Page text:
The Commodity of Authenticity
Every writer/musician/graphic designer/artist of any kind knows you’re not supposed to create things with the goal of becoming famous and making millions of dollars. Except it’s rare to find a 100% authentic artist who said “Screw what everyone else wants, I’m going to do what I want and if they like it, they’ll come to me.”
Need proof? Taylor Swift, Katy Perry, Post Malone, Justin Beiber, Ariana Grande, Cardi B, Lana Del Rey and basically any writer who worries about their site statistics and how many people retweet their posts.
The statistics will come if you do something that MATTERS, and you’ll feel way better about it. The celebrities I’m referring to set ridiculous standards in regards to music, and others try to be like them. It’s pretty easy considering they’re talentless and anyone can make some shit about cupcakes set it to autotune.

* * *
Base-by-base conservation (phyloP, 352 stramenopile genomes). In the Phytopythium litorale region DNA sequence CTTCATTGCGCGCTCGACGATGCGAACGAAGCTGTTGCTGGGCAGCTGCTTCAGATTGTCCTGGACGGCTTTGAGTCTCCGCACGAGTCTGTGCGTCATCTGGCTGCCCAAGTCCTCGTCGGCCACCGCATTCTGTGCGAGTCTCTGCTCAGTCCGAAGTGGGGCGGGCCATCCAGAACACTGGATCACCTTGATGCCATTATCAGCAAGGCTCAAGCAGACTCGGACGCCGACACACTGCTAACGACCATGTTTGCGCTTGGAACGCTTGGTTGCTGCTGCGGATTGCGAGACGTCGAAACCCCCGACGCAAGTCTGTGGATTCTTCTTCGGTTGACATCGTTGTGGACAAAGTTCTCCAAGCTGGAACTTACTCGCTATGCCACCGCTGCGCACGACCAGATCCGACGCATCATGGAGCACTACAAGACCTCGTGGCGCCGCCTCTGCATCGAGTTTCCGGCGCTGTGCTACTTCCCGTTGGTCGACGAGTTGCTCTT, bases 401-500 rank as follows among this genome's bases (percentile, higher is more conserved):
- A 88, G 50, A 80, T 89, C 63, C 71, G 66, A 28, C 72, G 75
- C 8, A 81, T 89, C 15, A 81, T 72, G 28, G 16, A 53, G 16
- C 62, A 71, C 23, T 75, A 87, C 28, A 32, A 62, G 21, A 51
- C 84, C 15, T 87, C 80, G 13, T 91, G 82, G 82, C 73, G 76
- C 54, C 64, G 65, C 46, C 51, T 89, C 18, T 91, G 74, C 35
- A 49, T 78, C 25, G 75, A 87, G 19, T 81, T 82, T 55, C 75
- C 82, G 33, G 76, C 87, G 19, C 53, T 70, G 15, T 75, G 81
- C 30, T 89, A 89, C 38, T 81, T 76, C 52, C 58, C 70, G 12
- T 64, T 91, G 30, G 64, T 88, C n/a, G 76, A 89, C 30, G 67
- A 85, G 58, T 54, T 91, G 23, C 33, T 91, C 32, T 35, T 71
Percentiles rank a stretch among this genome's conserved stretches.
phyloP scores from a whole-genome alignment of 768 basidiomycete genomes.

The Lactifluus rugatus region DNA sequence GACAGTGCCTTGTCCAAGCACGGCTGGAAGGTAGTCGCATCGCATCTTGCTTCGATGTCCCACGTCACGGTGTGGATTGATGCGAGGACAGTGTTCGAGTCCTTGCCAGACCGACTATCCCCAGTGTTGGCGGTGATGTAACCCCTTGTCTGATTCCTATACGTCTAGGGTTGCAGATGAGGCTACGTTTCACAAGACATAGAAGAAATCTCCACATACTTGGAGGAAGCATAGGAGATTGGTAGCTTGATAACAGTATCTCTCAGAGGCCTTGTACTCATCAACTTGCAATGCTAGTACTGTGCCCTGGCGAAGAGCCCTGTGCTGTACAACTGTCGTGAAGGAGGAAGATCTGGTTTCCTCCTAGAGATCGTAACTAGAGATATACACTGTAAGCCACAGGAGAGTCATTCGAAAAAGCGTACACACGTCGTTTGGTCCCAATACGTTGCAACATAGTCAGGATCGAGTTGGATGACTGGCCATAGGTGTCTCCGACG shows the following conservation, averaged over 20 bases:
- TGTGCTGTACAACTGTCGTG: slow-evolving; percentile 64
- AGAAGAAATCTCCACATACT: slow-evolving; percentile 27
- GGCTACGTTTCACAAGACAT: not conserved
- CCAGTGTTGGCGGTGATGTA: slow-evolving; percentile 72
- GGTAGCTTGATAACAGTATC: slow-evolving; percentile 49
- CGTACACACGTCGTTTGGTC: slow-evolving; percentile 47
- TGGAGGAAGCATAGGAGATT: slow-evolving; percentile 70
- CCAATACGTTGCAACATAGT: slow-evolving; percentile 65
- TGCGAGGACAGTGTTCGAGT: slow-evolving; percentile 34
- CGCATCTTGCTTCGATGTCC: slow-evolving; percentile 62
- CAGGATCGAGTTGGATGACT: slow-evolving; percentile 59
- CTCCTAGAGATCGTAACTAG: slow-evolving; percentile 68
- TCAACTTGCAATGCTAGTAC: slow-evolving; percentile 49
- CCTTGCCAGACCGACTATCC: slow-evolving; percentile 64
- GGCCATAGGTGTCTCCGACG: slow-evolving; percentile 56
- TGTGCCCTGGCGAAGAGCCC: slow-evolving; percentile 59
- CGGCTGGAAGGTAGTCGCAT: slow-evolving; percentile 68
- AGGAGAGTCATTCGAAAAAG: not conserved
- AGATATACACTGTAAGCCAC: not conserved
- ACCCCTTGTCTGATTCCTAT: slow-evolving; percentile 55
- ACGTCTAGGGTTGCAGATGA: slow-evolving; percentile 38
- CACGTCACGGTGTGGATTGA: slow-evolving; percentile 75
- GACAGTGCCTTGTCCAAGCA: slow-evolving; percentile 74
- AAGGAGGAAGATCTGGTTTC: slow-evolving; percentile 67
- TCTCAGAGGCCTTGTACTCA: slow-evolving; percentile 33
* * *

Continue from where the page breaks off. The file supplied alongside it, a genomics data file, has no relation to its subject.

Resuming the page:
Standards are being set by talentless people and that’s the problem.
Katy Perry might be stupid successful but that doesn’t mean she’s providing us with something we’ve never seen. We’ve heard the lyrics, we’ve heard the message, and we’ve seen the same shitty haircut on the member of every emo pop-punk band. It’s the same old thing in a new package and it’s constructed out of what people will pay money for without thinking twice.
I mean, is she really even a human when it all comes down to it? Yes, this is where I reveal that Katy Perry is a cyborg. A cyborg with bad hair.
I know a lot of people who started a blog or website because they have something to say. Many are anonymous or semi-anonymous and write whatever they want. They say fuck, they talk about chemtrails and the time a guy used butter as lube, and people eat it up because they’re raw and uncensored and aren’t trying to please anyone.